Multiple organisations, including Business Unity South Africa (BUSA) and Trade Union Federation KATU are calling for the immediate administration for the Unemployment Insurance Fund (UIF) due to alleged systematic dysfunction and deep corruption.
UIF contributors can claim benefits for several different circumstances. These circumstances include loss of income due to unemployment, illness leave, parental leave, adoption leave, reduced work time and maternity leave. The UIF also pays benefits to dependents of deceased UIF contributors.
BUSA believes the scheme must be placed under administration systemic dysfunction, corruption, and ineptitude threatening workers' benefit. In recent months UIF claimants have complained about long delays in receiving their UIF benefits causing great distress for people.
The ineptitude of the UIF to fulfil its promises has led to workplace disruption and had a negative impact on the employer-employee relationship. Of major concern is the fact that calls for the authorities to intervene have gone unheeded.
BUSA claims it's been engaging with the government and labour at NEDLAC to resolve these issues, while KATU highlights the plight of people waiting for months to access their funds.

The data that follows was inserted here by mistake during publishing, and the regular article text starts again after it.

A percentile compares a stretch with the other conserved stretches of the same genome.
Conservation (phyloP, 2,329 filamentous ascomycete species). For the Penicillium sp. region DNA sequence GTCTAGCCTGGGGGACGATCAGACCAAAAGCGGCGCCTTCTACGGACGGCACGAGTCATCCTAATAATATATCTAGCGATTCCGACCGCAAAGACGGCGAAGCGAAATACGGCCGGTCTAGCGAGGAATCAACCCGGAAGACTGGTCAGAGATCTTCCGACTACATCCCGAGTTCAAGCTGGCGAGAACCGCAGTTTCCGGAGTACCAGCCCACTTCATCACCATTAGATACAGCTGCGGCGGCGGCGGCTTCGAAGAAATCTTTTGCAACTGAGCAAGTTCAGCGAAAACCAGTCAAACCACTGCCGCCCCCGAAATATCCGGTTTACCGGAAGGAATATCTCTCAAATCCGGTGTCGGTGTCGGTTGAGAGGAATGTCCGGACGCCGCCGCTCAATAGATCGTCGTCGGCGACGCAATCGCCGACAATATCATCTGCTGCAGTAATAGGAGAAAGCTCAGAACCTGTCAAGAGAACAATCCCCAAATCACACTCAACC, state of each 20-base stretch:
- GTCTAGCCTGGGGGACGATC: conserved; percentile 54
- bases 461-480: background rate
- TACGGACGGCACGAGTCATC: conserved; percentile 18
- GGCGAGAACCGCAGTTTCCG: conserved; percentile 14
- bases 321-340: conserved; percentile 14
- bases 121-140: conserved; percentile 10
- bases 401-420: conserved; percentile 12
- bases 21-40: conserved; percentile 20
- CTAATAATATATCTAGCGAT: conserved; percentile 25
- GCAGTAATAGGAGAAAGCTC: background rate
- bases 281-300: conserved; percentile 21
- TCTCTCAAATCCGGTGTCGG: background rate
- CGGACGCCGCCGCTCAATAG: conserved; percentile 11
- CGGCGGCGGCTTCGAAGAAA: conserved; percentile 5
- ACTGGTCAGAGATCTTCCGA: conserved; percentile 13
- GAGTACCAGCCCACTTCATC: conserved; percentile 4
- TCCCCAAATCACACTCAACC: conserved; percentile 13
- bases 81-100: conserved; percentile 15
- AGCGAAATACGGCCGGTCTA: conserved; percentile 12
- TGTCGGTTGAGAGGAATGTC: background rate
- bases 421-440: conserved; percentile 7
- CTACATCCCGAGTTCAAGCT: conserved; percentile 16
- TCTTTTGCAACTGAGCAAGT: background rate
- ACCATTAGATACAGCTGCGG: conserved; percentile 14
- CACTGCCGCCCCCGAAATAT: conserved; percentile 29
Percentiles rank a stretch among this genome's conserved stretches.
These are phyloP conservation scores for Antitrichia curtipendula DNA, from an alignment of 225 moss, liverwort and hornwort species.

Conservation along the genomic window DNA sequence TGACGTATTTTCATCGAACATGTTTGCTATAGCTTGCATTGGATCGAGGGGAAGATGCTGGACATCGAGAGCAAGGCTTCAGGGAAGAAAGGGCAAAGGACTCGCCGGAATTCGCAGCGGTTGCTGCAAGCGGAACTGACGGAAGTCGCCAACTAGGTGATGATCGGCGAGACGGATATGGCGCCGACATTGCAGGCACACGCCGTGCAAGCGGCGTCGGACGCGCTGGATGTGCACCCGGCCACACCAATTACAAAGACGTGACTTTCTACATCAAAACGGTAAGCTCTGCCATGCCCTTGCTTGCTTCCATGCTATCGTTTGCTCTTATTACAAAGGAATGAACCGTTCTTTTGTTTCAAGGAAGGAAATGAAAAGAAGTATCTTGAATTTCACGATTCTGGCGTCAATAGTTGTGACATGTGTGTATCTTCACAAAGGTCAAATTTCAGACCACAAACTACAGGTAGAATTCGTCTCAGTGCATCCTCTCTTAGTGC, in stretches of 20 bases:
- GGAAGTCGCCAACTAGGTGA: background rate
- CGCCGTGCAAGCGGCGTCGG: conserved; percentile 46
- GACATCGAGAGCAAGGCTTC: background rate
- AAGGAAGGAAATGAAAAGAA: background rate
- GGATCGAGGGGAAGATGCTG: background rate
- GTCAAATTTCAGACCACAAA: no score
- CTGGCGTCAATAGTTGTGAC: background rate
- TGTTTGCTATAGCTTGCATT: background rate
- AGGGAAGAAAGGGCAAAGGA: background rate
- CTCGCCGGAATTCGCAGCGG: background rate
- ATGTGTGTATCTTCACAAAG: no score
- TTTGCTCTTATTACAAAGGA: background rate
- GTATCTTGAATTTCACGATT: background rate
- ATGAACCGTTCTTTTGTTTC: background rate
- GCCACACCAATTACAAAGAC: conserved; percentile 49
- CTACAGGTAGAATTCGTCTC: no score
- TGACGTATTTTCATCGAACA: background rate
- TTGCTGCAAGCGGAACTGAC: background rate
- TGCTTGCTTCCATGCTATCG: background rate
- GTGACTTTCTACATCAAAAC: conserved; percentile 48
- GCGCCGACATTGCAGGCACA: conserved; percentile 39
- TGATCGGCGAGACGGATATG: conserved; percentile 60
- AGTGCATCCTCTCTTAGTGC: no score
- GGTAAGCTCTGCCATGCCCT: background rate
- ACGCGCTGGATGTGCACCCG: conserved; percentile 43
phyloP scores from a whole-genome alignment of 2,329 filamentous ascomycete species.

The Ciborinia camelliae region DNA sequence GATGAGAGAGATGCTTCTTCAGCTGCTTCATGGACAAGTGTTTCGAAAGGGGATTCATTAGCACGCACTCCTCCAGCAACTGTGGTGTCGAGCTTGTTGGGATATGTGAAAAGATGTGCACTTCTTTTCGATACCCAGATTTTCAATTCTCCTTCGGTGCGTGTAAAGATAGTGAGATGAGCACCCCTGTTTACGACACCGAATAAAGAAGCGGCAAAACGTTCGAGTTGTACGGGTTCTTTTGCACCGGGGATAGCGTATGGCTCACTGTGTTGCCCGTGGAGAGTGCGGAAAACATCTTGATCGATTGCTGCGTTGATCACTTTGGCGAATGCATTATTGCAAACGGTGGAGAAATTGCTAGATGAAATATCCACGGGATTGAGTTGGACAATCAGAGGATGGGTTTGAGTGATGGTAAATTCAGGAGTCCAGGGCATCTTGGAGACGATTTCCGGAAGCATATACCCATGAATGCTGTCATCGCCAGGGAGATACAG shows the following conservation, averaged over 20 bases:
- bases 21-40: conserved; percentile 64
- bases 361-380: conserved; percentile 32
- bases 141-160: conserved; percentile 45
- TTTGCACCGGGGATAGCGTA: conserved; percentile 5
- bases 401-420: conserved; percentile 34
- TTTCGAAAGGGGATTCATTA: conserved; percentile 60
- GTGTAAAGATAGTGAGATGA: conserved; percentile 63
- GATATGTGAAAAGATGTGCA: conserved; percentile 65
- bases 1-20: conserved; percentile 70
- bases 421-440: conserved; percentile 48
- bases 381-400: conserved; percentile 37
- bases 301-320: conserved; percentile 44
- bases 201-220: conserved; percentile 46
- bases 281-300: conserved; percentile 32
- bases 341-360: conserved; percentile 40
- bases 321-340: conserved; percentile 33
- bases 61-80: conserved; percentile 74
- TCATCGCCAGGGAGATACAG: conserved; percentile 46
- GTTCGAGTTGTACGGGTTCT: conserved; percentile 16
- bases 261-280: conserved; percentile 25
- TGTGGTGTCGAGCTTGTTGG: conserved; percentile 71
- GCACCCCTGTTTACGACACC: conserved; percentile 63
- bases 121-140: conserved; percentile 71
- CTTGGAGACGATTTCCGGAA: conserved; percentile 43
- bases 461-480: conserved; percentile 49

The organisation says while Special schemes, including C19 TERS, Workers Affected by Unrest (WABU), and others designed to support affected individuals, whilst positive in their intention, remain to a significant extent ineffective as hundreds of thousands of applications remain unresolved.
Busa argues that the current UIF management appears unwilling or incapable of fulfilling its mandate and has introduced ineffective systems, such as the eCompliance platform, which have added risk to the business landscape.
They warn that failure to address systemic issues and alleged corruption could lead to increased frustration among employers and employees, jeopardising the fund's sustainability.
UIF Responds To Administration Calls
UIF Commissioner Thabo Maruping believes that placing the fund under administration is not an appropriate solution.
Maruping says efforts are being made to reduce long queues, including introducing technology like laptops and mobile passes to help claimants. He adds that new cybersecurity solutions have been introduced to detect unusual behaviour.
The commissioner suggests engaging a neutral third party to facilitate discussions between stakeholders. He emphasises ongoing efforts by the UIF to improve its operations and responsiveness.
Maruping acknowledges the increasing number of UIF claims, with a 400,000 increase in the last six months. The UIF aims to process claims within 48 hours in the future to reduce waiting times.